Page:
Analysis: What went wrong in Libya

A squadron of forces from Misrata, which have reinforced Tripoli’s forces in response to Haftar’s “Flood of Dignity” offensive, prepare themselves for battle. Photograph: Hani Amara/Reuters

A squadron of forces from Misrata, which have reinforced Tripoli’s forces in response to Haftar’s “Flood of Dignity” offensive, prepare themselves for battle. Photograph: Hani Amara/Reuters

The recent days have seen a dramatic escalation of violence in Libya. Unfortunately, the majority of risks threatening the Libyan political solution forecasted by Libya Desk in our first Political Risk Dossier have been realised.

Libyan National Army (LNA) has a reinforced military structure and newlygained territory; Khalifa Haftar positions his troops in the country’s centre in preparation for a Sirte offensive, with eyes set on Tripoli. Libya Desk anticipates the take over of Sirte by Haftar before Ramadan this May, [...] entering Tripoli with assistance from two of the four major militias controlling it (pp. 3-4)
— Libya Desk, Political Risk Dossier, Issue #1 (published 23/03/2019)

Understanding how we got here

Libya Desk believes that the Libyan National Army (LNA) “Flood Of Dignity” Operation is the culmination of several factors that have long gone unaddressed.

1. Weak responses from the International Community

International observers, commentators and stakeholders have long since underestimated the capabilities of Khalifa Haftar’s forces, giving little credit to the once unimaginable achievements of controlling the east, and to an extent, the south. The weaponization of media is partially responsible for this given that all media outlets in Libya are privately owned organisations with their own agendas, often focused on discrediting and derailing the political peace process in Libya.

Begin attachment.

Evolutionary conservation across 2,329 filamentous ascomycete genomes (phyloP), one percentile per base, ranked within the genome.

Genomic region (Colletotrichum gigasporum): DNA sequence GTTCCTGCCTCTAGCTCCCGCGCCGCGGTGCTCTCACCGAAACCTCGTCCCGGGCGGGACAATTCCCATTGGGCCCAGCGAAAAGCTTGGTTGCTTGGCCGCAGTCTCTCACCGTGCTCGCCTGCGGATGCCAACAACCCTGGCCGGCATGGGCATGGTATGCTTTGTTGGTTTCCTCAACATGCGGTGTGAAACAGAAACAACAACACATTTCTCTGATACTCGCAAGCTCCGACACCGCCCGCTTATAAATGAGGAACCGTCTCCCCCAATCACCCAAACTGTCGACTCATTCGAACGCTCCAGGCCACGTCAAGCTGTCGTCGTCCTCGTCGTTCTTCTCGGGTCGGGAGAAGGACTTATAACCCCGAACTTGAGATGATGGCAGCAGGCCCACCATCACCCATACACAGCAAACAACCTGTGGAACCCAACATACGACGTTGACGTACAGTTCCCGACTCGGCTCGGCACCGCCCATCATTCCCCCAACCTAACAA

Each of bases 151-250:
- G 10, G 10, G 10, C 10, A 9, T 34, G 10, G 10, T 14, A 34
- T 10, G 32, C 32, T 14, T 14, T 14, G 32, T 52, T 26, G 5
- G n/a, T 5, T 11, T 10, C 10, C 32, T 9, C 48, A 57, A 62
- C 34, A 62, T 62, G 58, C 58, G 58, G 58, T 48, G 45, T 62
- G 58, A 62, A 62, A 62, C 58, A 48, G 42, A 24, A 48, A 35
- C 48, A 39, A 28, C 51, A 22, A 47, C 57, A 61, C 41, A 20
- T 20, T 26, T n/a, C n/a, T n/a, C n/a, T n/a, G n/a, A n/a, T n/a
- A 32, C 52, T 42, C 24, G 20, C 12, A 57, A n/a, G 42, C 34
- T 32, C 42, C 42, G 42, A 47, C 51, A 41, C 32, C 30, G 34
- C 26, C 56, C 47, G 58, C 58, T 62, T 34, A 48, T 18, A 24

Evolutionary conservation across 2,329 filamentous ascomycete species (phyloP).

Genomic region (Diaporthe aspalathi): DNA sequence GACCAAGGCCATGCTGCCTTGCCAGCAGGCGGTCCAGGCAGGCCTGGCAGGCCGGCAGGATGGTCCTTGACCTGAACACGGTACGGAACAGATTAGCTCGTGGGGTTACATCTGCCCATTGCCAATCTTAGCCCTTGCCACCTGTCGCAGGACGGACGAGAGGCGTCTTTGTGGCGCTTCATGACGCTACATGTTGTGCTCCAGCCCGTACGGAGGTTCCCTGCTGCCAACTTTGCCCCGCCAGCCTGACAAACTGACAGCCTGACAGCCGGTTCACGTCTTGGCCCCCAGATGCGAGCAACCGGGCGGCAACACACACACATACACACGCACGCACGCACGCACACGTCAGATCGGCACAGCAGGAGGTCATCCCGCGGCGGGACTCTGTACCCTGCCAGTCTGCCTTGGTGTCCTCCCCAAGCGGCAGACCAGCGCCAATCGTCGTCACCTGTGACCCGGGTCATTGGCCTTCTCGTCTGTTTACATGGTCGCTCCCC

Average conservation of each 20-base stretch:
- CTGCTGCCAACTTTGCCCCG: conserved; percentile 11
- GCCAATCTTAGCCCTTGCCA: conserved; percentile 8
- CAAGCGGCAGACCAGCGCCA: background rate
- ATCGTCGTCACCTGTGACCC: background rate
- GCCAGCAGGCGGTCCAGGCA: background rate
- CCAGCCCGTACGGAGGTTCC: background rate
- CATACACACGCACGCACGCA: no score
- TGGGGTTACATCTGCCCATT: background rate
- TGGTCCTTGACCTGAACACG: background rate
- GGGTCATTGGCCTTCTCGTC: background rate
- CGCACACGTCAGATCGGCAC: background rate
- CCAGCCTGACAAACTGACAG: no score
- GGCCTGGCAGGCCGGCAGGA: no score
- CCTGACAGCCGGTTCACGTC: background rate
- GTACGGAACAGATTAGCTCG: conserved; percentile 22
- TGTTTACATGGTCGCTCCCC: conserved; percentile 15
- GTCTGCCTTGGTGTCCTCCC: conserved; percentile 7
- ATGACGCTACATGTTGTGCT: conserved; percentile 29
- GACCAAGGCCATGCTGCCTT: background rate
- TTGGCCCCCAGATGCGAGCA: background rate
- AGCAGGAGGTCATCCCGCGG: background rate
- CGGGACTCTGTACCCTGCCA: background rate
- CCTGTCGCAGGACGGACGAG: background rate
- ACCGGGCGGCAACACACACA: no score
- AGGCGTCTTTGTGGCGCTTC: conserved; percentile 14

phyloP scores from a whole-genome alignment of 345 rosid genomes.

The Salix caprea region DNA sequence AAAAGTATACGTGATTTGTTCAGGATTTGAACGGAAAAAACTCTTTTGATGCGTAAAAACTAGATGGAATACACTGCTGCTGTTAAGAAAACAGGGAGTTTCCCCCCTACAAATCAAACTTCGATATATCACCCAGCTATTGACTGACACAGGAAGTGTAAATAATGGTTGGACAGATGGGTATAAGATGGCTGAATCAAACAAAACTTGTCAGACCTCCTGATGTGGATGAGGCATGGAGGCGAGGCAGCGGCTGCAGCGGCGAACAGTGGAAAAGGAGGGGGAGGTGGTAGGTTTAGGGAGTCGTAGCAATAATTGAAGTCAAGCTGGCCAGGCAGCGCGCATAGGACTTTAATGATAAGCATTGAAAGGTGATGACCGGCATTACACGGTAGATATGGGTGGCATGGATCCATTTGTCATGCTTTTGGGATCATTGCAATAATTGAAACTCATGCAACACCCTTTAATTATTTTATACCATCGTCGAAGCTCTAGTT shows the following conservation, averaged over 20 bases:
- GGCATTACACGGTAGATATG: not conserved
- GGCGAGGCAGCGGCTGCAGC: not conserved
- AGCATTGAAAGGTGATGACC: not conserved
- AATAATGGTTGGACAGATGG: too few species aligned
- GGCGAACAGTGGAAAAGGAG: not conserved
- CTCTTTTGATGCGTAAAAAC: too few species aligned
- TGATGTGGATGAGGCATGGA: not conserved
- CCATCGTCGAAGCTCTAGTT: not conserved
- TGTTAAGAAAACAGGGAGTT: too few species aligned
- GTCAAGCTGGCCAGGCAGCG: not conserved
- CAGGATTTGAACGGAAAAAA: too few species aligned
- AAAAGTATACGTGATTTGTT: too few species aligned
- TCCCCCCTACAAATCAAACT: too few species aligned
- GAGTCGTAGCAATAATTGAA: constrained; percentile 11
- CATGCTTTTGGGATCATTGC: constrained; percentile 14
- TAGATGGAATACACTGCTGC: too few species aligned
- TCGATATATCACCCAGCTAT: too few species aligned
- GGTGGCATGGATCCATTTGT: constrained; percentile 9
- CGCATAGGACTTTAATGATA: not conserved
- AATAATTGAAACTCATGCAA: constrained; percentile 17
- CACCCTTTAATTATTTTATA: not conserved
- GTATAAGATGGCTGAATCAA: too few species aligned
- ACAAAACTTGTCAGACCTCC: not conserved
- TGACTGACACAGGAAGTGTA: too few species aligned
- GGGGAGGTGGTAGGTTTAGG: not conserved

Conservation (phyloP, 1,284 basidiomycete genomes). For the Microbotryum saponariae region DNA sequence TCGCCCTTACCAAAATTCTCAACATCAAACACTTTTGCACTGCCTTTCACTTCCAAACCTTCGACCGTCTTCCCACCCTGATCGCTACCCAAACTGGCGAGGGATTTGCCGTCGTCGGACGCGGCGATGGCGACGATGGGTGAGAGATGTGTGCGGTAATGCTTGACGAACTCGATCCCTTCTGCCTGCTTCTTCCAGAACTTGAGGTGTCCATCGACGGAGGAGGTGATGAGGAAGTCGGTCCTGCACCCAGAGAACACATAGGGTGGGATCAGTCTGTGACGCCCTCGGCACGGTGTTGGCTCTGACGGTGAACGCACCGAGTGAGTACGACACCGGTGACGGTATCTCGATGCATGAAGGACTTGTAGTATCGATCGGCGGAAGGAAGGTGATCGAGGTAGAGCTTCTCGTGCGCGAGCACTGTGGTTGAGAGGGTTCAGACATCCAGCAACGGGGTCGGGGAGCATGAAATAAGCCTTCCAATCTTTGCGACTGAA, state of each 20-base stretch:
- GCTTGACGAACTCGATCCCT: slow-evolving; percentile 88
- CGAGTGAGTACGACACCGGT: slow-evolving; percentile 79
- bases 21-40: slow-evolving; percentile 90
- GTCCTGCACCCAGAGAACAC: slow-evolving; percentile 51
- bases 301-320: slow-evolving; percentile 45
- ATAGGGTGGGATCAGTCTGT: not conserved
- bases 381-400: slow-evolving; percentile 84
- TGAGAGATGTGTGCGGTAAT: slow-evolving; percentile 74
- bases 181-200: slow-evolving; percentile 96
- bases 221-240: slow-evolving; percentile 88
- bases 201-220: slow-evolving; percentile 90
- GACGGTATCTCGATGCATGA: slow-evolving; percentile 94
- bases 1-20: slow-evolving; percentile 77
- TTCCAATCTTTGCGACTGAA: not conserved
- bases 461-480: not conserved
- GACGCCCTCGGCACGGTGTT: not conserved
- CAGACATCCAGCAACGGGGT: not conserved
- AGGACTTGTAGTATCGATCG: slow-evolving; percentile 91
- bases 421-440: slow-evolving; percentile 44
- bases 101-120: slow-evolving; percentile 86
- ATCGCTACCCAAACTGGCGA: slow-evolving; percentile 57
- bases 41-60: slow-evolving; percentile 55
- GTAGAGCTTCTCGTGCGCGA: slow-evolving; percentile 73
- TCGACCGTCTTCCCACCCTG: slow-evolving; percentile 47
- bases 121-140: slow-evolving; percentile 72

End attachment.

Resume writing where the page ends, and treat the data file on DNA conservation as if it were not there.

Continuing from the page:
2. A dysfunctional media landscape driven by private agendas

In regards to Haftar, Libyan media misrepresented his popularity among the Libyan people, focusing primarily on his failures, shortcomings and the human rights violations committed by his forces. More importantly, observers have paid little to no tribute to some realities on the ground, ranging from the East being the safest and most secure region in Libya, to the almost overnight transformation of the Libyan south from a state of outright anarchy to now enjoying moderate stability.

3. A growing rift between political rhetoric and social sentiment on the ground

That, coupled with the media’s downplaying of the frustration of people living in the west of Libya led to a significant misrepresentation of important social realities. When covering the west and Haftar, media has overplayed the theme of ‘no to military rule’, and has argued extensively that the Libyan people are overwhelmingly in support of a civilian government. However, although that statement is true, the reality on the ground at the moment is that the choice is not between a civilian or a military government, but between militia and military rule.

Announcing Issue #2 of our Political Risk Dossier

As a result of these underplayed factors, a LNA campaign in the Libyan west was not within anyone’s calculations, as we were led to believe that it was an inconceivable feat.

By contrast to popular opinion, in our first Dossier, Libya Desk stressed the likelihood of a Haftar offensive in the West. This statement has been by far the most commented on by our recipients, as they were hedging their bets on Haftar holding through to the Abu Dhabi agreement.

To understand our analysis, we must first understand what has gone on behind closed doors with each respective camp. This will be the focus of Issue #2 in the Libya Desk Dossier, which will be published the week starting Monday, April 15th 2019.

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